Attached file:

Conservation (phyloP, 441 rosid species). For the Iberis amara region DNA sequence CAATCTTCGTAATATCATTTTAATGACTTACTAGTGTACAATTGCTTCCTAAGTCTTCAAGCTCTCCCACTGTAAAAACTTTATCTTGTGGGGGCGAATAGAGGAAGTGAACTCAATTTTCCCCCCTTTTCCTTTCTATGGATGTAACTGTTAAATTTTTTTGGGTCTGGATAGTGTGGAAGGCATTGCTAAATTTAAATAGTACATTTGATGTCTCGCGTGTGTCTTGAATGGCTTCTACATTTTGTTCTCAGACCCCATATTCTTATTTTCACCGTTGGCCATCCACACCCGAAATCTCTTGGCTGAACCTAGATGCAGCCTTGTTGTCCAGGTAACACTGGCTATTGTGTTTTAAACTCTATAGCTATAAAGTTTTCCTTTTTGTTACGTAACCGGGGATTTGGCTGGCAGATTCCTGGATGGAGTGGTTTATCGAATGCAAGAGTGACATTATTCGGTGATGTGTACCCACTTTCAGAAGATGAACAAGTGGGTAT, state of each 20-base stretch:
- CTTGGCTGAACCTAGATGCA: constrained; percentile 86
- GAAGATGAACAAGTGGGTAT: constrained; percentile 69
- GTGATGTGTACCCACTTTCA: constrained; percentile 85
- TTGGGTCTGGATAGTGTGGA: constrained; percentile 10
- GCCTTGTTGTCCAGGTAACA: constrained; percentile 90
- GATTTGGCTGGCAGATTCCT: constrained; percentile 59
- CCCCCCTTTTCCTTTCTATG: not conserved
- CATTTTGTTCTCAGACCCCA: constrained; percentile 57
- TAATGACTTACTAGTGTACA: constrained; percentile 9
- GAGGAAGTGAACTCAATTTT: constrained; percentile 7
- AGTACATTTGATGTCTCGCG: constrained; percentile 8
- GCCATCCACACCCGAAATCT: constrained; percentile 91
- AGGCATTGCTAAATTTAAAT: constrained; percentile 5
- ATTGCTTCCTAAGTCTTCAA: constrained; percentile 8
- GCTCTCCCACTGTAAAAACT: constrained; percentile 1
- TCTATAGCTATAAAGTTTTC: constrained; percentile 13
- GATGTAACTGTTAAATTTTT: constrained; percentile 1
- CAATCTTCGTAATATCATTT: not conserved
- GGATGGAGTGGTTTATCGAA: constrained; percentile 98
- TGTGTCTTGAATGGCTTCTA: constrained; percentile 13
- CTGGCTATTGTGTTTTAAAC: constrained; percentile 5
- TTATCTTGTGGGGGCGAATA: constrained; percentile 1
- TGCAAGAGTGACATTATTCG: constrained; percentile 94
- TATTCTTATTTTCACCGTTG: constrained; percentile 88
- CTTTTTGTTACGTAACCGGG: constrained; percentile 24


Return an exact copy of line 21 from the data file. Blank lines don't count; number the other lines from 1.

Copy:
- TGTGTCTTGAATGGCTTCTA: constrained; percentile 13